A jury found Scott Peterson guilty Friday of killing his pregnant wife, Laci, and their unborn child in the saga of suburban adultery and betrayal that transfixed much of the nation for nearly two years.

Peterson, a 32-year-old fertilizer salesman from Modesto, showed no emotion, staring stonily at the jury box as the foreman announced a finding of first-degree murder in the death of Laci and second-degree murder in the death of their near-term son, whom the couple had named Conner. Laci Peterson's parents wept in their courtroom seats, while outside the building, hundreds of onlookers cheered and pumped their fists when word of the verdict emerged.

The jury will reconvene Nov. 22 to decide whether to sentence Peterson to life in prison or give him the death penalty.

The verdict's arrival early Friday afternoon surprised the throngs of courthouse observers and media commentators who had expected more protracted deliberations after five months of testimony and a tumultuous week in which two jurors were replaced.

Prosecutors had portrayed Peterson as a selfish narcissist who they said killed his wife and dumped her weighted body into San Francisco Bay to escape a lackluster marriage and the impending pressures of fatherhood. They focused much of their testimony on Peterson's patterns of deceit, noting his affair with a Fresno massage therapist who believed he was single and the conflicting stories he gave after his wife's disappearance.

Defense attorneys, meanwhile, suggested Laci was a victim of random violence and Scott the victim of a frame-up.

The reconstituted jury spent only a few hours deliberating after returning from a Veterans Day holiday before announcing it had reached a conclusion.

"What the first-degree murder means is that the jury completely accepted the prosecution theory and completely rejected the defense theory," said Paula Canny, a former prosecutor who followed the trial. She predicted the defense would face long odds in the sentencing. "These 12 people hate Scott Peterson," she said.

California's last execution was in January 2002, when Stephen Wayne Anderson was put to death by lethal injection for the 1980 murder of an 81-year-old retired piano teacher during a burglary.

About 1,200 women are killed in the United States each year by their husbands or boyfriends. None in recent years has drawn as much attention as Laci -- an attractive 27-year-old brunette whose disappearance on Christmas Eve 2002, just a month before her baby was due, triggered national media coverage, particularly on cable news stations.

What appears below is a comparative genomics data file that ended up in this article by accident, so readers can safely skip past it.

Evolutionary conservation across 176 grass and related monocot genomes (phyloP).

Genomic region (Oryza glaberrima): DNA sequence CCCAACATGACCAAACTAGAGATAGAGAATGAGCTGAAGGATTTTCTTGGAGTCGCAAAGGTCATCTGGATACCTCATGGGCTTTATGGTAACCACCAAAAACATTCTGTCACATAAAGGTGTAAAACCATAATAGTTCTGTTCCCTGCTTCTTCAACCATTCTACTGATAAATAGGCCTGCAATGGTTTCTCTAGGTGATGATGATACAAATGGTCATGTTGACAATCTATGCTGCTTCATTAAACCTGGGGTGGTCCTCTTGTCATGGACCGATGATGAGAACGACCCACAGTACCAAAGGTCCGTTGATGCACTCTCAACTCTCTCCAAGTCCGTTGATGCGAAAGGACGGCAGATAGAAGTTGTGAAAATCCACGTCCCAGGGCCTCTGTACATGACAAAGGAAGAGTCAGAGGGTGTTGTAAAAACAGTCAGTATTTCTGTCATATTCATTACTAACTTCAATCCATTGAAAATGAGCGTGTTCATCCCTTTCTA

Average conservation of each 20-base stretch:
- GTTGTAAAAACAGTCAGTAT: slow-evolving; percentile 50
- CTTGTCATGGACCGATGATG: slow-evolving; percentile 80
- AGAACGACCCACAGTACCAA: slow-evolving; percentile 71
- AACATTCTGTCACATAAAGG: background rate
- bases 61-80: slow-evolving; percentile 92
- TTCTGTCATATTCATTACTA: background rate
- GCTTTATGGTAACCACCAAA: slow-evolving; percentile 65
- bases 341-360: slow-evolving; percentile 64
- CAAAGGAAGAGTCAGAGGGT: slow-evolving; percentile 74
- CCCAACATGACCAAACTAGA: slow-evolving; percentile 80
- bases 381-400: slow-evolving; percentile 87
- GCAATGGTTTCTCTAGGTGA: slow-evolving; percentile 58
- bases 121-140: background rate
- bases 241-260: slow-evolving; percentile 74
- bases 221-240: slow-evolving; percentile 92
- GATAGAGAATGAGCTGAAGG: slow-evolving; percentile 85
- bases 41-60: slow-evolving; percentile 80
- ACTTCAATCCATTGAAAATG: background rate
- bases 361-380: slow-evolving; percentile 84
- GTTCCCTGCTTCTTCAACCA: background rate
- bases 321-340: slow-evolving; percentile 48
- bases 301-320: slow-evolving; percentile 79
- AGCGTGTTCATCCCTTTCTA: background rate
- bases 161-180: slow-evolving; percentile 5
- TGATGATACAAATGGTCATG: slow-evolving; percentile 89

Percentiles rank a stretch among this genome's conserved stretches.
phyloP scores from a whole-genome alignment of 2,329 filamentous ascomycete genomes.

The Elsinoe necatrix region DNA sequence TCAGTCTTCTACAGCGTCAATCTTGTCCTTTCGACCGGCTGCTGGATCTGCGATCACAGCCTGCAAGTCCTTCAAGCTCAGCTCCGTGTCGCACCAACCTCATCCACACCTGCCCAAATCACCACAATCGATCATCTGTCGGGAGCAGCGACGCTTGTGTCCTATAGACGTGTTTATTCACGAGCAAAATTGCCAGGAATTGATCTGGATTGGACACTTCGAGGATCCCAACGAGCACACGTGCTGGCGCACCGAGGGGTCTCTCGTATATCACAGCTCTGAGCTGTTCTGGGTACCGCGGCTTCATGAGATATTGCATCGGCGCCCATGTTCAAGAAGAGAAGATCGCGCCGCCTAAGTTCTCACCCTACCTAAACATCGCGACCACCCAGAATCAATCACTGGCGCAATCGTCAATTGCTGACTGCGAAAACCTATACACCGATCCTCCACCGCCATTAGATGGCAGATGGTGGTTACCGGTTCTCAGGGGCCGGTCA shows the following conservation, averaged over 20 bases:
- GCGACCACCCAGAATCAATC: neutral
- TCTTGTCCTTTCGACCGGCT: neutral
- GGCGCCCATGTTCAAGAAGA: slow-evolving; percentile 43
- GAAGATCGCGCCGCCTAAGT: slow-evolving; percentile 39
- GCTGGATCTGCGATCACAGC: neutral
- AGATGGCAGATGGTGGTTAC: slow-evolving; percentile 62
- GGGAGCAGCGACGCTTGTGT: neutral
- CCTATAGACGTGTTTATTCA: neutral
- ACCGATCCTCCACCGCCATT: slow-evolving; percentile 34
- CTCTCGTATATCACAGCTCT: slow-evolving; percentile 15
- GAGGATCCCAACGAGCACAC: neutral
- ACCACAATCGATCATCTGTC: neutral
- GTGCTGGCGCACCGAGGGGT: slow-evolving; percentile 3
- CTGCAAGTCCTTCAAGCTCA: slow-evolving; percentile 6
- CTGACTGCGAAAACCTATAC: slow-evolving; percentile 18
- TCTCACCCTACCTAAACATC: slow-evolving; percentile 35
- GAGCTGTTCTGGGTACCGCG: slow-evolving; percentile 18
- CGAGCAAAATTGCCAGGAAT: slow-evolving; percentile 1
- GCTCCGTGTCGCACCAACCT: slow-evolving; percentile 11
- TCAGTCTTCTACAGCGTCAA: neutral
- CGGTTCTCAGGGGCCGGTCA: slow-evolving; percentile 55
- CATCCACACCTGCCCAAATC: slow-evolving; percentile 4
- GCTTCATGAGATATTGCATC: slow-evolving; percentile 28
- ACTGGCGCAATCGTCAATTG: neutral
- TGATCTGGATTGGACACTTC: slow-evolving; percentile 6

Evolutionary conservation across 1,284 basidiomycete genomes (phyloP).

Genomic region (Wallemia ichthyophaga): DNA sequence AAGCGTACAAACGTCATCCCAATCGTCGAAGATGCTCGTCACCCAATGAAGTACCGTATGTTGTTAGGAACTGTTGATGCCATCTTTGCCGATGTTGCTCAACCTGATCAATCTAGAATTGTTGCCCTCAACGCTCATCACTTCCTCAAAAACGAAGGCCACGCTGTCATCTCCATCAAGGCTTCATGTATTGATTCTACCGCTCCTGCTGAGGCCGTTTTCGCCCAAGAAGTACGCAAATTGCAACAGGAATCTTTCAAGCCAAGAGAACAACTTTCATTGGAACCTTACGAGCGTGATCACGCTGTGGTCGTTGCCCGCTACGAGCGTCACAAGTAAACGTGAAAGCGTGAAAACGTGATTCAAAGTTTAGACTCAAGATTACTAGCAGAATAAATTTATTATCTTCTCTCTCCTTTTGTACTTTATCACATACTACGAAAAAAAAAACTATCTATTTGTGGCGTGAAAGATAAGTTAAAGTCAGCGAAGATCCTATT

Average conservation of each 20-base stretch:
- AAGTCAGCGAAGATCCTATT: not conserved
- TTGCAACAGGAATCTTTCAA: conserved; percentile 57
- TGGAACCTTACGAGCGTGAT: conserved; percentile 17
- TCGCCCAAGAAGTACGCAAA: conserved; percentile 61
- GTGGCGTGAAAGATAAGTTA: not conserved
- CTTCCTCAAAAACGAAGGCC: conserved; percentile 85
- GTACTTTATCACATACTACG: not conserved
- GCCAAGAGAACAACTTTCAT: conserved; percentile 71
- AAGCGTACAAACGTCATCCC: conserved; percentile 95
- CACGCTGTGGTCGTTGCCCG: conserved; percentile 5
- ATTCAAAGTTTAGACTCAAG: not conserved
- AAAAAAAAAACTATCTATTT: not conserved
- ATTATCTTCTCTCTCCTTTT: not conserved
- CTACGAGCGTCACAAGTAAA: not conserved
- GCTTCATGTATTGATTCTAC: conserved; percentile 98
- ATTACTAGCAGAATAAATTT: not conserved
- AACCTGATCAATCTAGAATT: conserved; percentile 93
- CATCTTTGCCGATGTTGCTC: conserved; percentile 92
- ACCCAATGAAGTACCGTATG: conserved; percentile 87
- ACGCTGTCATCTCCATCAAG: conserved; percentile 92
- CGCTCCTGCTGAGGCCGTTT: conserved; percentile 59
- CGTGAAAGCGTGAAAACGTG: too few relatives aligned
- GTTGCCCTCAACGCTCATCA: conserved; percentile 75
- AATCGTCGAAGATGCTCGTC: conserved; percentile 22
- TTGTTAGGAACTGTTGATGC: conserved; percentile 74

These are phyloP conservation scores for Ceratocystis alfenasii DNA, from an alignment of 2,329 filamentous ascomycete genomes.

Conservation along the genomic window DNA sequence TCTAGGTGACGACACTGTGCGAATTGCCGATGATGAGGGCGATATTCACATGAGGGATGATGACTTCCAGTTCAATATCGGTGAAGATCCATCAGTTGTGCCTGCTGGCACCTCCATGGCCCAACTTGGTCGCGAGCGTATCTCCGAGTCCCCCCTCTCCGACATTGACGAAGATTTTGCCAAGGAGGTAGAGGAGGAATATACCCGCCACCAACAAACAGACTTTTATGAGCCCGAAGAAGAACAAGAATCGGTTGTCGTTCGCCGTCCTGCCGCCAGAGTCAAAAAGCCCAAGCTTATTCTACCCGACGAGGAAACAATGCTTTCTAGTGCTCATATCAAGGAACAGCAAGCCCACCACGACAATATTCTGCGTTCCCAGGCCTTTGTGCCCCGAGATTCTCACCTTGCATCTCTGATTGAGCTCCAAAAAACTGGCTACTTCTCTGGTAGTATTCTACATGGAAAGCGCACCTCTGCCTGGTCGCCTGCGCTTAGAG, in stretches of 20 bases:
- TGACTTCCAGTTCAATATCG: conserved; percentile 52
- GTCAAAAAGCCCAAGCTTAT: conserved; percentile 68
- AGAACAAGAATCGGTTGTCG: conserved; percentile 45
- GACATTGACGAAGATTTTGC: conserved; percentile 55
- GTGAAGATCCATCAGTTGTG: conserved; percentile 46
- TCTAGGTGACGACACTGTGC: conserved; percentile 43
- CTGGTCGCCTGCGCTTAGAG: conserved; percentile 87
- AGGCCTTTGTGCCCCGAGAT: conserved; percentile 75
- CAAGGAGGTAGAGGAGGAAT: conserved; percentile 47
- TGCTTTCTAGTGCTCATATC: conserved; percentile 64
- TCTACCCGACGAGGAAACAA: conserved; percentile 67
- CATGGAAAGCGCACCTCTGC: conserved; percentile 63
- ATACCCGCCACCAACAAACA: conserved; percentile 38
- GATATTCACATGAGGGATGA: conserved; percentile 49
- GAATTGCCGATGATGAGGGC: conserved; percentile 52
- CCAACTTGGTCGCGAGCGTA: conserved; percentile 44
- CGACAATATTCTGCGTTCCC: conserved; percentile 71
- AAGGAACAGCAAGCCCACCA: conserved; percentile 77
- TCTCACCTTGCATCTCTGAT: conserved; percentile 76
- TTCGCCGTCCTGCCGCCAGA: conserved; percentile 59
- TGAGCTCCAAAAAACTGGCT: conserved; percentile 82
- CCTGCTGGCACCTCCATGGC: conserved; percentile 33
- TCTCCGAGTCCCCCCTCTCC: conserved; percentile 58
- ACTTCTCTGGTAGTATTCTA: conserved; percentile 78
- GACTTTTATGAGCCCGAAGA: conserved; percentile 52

What began as a missing-woman story evolved into a full-blown soap opera as rumors of Scott Peterson's infidelity were picked up by supermarket tabloids. Peterson gave a tearful interview to ABC's Diane Sawyer, claiming his wife knew about his affair and that they were working out their problems.

"It wasn't anything that would break us apart," he said.

Three months later, the remains of Laci and the fetus washed ashore near the spot, about 90 miles from their home, where Peterson had told police he had gone fishing the day his wife vanished.

The bodies were so badly decomposed that the coroner could not determine the cause of death.

Peterson was arrested days later just north of the Mexican border. His hair and goatee had been dyed blond. He was carrying nearly $15,000 in cash.

More than 800 reporters were credentialed to cover the trial, which began with jury selection in February. Court TV preempted regular programming to provide nonstop coverage of closing arguments and the verdict -- a first for the network in a case without cameras in the courtroom. Tabloid and national entertainment magazines have seen huge increases in copies sold when stories on the Peterson case were featured.

The days since closing arguments last week had provided even more drama for court watchers. On Tuesday, a woman was removed from the jury for reportedly conducting independent research on the case. On Wednesday, Judge Alfred A. Delucchi removed the foreman, a doctor and lawyer who kept more than a dozen notebooks of observations throughout the trial. The reason for his dismissal has not been made public.

Meanwhile, a circus atmosphere took hold outside the small-town courthouse, as hundreds of people obsessed with the trial arrived. A replica of Peterson's boat, left in a nearby parking lot by defense attorney Mark Geragos, turned into a makeshift shrine where visitors left candles and letters for Laci.

Throngs of people rushed to the courthouse as word that a verdict had been reached spread through the town.

"I wasn't this nervous for my first grandchild," one courthouse employee said.

"We didn't expect this today, did we?" said Evelyn Winnegar, 64, a retired secretary from Redwood City who waited for the courtroom seat she had won in a public lottery. "I was getting so worried about a hung jury, I thought we were going to have to go through this all over again."

As she waited, Winnegar pointed out the key courtroom players to others in line, referring to them by first name, as though they were neighbors.

Peterson arrived in a blue suit and salmon-colored tie, seemingly in a good mood. He smiled and spoke animatedly to the court staff and his lawyers, then mouthed a greeting to his family in the front row. His mother, Jackie, entered the room smiling, as well.

Geragos was not present, apparently having been detained out of town on other business.

As the verdict was read, loud gasps pierced the courtroom. Peterson and his mother, though, showed blank faces. On the other side of the room, Laci's mother, Sharon Rocha, burst into loud sobs. Her brother, Brent Rocha, nodded his head and wiped tears from his face.

Prosecutors Rick Distaso and Birgit Fladager left the courtroom to applause from people gathered in the hallway after Delucchi thanked the six-man, six-woman jury for their service. Argetsinger reported from Los Angeles.